*Nevada tackle Joel Bitonio had arguably the best workout. Very fluid mover with good feet and hips. Ran well (4.97), plus had high marks in the broad jump, 3-cone drill, and 20-yard shuttle. Extended arms well in pad drills.

*Top guard of the day was UCLA’s Xavier Su’a-Filo. Fluid, fluid, fluid. Movement skills were up there with any of his fellow linemen, if not better. Tested very well in the 20-yard shuttle and performed particularly well in short-area movement drills. Second-round pick with potential to fit into the bottom portion of round one, supported it with a good workout.

*Johnny Football’s left tackle Jake Matthews entered the day with the distinction of being a potential top 3-5 selection and did nothing to harm that with his performance. Didn’t stand-out like some of his fellow linemen, but put together a professional workout and displayed a solid ability to square his frame in pad + mirror drills.

*Colorado State center Weston Richburg is someone I’ve been praising highly for quite a while now. He, like Su’a-Filo, was a standout with regards to transition movement. Fluid, able to stay balanced, and even bent pretty well. At 6’3″ and a shade under 300-pounds, he was able to exhibit strong short-area quickness.

*The big, physical University of Tennessee tackle Antonio Richardson was never going to be in his element at the combine, but competed well throughout the workout. Strong in pad drills that required him to make some contact and extended pretty well. Kept his feet under him well when driving. Decent agility.

*Similar to Tiny Richardson, another lineman who wasn’t at an advantage without the pads on was Stanford’s David Yankey. His pedestrian 5.48 time isn’t concerning, as he’s a strong blocker who extended his 34″ arms nicely in pad drills. He showed enough.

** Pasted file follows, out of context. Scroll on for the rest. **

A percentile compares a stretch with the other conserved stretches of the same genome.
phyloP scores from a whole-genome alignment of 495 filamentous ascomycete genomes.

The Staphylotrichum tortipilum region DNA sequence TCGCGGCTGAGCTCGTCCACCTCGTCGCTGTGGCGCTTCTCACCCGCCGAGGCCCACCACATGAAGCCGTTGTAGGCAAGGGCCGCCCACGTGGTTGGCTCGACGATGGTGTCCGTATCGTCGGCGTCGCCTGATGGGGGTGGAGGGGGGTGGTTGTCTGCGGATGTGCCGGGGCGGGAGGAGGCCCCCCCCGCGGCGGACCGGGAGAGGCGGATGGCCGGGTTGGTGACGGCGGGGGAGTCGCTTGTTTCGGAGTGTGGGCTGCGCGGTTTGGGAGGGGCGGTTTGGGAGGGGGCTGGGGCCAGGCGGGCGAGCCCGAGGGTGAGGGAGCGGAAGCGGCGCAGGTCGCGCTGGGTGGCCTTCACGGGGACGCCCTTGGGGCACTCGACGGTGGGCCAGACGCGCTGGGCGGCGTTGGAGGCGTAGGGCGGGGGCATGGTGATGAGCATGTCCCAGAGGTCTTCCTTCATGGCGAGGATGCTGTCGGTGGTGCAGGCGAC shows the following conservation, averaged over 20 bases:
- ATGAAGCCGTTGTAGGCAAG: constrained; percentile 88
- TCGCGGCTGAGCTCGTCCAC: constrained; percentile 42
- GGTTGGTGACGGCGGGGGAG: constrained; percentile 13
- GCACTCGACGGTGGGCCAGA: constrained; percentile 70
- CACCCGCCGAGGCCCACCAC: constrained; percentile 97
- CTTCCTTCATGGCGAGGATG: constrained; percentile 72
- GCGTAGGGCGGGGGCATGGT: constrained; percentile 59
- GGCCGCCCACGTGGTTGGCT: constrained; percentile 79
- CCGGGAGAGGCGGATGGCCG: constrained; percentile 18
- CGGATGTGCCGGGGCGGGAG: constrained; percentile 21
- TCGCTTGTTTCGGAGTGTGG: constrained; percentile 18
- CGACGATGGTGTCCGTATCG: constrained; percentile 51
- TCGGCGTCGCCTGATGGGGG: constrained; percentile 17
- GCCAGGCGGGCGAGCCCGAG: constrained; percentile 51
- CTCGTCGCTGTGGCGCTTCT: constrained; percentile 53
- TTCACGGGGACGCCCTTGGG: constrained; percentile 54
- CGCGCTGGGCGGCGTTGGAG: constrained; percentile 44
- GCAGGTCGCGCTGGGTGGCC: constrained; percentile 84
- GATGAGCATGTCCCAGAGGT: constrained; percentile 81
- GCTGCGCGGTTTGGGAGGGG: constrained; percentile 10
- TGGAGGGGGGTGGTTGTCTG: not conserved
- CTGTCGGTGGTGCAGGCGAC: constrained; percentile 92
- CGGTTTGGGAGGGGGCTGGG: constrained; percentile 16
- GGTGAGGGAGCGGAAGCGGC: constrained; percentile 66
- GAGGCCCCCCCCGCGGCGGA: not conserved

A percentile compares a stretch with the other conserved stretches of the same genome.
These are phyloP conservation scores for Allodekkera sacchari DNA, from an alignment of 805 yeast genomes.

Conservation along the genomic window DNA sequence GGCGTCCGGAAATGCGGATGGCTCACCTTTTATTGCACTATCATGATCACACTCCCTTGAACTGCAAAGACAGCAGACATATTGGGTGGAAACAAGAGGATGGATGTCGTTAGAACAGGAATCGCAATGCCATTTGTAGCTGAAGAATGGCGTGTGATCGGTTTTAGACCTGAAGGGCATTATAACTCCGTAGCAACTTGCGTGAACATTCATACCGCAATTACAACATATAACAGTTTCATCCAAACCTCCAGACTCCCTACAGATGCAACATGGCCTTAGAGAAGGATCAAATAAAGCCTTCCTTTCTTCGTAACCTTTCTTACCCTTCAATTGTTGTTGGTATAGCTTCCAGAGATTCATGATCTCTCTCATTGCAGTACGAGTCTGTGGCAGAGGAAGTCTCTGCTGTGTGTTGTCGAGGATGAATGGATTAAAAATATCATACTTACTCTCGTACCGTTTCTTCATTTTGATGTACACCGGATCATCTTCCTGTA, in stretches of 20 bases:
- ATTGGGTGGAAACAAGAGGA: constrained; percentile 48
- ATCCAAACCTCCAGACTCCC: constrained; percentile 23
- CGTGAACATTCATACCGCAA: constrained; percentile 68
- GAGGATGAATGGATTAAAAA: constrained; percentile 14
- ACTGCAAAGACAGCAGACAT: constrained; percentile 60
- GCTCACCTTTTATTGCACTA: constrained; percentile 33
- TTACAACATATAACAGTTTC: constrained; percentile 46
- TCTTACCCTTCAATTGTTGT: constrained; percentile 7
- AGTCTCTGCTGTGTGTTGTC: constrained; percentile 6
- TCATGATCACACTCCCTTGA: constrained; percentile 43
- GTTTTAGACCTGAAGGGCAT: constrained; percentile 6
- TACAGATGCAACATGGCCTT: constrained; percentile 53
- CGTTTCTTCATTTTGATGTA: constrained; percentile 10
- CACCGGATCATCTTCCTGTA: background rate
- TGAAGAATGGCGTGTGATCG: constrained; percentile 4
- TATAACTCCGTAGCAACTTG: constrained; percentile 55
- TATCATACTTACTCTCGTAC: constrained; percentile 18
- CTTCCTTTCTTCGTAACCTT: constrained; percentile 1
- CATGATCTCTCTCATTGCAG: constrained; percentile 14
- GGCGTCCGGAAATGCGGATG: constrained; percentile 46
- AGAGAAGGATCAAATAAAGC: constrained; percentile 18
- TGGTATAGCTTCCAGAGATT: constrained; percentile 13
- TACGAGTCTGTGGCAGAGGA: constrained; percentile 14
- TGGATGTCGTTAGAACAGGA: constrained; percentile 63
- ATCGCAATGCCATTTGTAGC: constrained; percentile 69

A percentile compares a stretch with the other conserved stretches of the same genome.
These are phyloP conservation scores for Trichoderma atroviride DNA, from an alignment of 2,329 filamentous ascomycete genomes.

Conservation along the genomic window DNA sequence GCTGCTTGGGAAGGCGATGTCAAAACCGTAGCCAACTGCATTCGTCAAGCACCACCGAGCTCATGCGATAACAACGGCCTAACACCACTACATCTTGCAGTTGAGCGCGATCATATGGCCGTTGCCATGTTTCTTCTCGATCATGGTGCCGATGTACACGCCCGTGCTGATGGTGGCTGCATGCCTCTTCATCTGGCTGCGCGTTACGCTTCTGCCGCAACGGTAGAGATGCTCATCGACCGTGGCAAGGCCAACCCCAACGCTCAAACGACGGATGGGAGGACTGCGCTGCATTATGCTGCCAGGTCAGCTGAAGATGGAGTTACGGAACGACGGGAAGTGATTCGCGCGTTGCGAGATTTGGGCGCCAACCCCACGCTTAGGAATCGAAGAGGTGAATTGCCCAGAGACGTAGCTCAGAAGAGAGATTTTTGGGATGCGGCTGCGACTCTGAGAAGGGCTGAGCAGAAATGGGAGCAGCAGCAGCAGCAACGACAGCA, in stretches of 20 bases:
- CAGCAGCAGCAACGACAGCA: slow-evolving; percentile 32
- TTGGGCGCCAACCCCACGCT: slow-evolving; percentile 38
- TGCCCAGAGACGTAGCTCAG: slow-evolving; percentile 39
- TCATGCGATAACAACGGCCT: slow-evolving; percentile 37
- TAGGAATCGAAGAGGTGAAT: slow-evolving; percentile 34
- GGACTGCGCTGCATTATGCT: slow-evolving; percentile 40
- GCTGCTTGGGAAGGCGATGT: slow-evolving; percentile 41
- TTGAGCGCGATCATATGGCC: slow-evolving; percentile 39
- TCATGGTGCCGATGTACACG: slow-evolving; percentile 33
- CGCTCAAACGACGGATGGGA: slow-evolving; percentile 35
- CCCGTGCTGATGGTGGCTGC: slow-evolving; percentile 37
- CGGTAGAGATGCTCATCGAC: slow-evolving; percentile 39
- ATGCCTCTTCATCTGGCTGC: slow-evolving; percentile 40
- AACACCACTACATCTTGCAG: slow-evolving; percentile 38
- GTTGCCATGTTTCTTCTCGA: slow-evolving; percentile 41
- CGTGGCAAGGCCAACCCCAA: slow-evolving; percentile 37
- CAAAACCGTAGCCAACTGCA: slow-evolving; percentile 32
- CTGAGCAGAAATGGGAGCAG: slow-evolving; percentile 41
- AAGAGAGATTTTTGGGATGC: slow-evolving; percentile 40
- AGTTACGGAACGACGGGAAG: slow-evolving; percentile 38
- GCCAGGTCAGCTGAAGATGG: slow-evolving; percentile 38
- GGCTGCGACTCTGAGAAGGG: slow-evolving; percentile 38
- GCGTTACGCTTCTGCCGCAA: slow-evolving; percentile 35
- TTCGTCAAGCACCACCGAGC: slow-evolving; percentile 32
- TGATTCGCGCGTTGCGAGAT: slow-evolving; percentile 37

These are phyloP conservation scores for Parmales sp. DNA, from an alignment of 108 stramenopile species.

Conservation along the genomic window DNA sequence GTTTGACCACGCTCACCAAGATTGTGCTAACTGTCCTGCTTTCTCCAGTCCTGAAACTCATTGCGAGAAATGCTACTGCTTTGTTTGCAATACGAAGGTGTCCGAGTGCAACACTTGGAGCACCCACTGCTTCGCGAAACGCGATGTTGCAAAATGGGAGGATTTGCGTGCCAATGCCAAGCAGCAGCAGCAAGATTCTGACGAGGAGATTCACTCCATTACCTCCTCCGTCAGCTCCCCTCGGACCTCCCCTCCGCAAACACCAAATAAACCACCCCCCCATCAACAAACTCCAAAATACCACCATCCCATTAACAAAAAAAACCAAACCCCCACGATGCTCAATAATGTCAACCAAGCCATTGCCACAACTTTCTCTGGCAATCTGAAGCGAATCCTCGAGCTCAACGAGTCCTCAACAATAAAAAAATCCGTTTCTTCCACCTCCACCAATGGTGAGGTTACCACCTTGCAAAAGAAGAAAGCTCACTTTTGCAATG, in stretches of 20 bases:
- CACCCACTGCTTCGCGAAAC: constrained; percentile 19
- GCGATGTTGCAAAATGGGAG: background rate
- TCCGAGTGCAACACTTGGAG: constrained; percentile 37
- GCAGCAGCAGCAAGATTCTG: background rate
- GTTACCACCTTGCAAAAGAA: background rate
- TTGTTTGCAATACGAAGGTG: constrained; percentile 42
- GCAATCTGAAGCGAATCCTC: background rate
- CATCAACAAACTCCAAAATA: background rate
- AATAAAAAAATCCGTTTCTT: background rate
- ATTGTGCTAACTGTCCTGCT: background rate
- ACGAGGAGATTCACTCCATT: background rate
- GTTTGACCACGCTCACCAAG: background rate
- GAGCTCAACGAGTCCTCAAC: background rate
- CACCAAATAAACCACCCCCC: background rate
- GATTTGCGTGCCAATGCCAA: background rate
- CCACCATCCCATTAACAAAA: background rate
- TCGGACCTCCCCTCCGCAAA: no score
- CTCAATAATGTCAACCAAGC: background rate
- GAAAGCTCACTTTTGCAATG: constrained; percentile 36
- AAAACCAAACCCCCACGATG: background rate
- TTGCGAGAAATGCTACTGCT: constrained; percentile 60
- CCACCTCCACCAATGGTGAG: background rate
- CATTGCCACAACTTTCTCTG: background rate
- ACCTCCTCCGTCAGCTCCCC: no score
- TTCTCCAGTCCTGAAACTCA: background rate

Tight End

*It was very difficult not to take note of Tennessee State’s A.C. Leonard. The Florida transfer officially ran the fastest time with a 4.50 and was tied for the best positional broad jump at 10’8″. In drills he continued to display very natural movement ability while maintaining reliable hands throughout. If he can be as clean off the field as he was on it Saturday, he will be an interesting one moving forward.

*Notre Dame underclassman Troy Niklas didn’t run the 40, but participated in drills. He was one of the more eye-grabbing pass catchers of the group to me, exhibiting natural hands. Comfortably catches off-body and didn’t lose stride in the process during drills. Combine stats weren’t great, but he had a good day when you consider he was reportedly dealing with a strain.

*North Carolina product Eric Ebron ran the second best official time at 4.60, but reportedly tweaked a hamstring during his second 40-yard dash attempt. He was seen with an ice wrap on his right leg and did not workout.

*Colt Lyerla of Oregon ran well at 4.61 officially, but didn’t “wow” in drills like some may have expected, but showed off his athleticism quite well.

*Texas Tech’s Jace Amaro looked a little off-balance while running drills and hands were up and down throughout the day. Had a decent overall workout.

*Quarterback-turned-H back Trey Burton of Florida worked out with the tight ends and looked very athletic. He ran well (4.62) and his ability to get downfield and change direction was solid enough. He was clearly raw as a pass catcher and it showed in drills. An athlete without a position at the moment, but he has talent.

*C.J. Fiedorowicz, the big Iowa in-liner, did well in pad/block-mimicking drills and displayed a decent ability to catch underneath or short-passes. As expected, he struggled a little with the downfield catching drills and wasn’t always comfortable when locating the football.

*CSU’s Crockett Gillmore is coming off a good platoon role at the Senior Bowl and continued to display reliable hands in drills at the combine. Would have liked to see him run better (than an official 4.89), but overall his workout wasn’t bad.

*Cal H-back Richard Rodgers ran less than what I’d have expected at 4.87, but moved better than his time would indicated when participating in drills. Natural hands and fluid route runner, but I was disappointed not to see him make more of his physical skills during combine testing.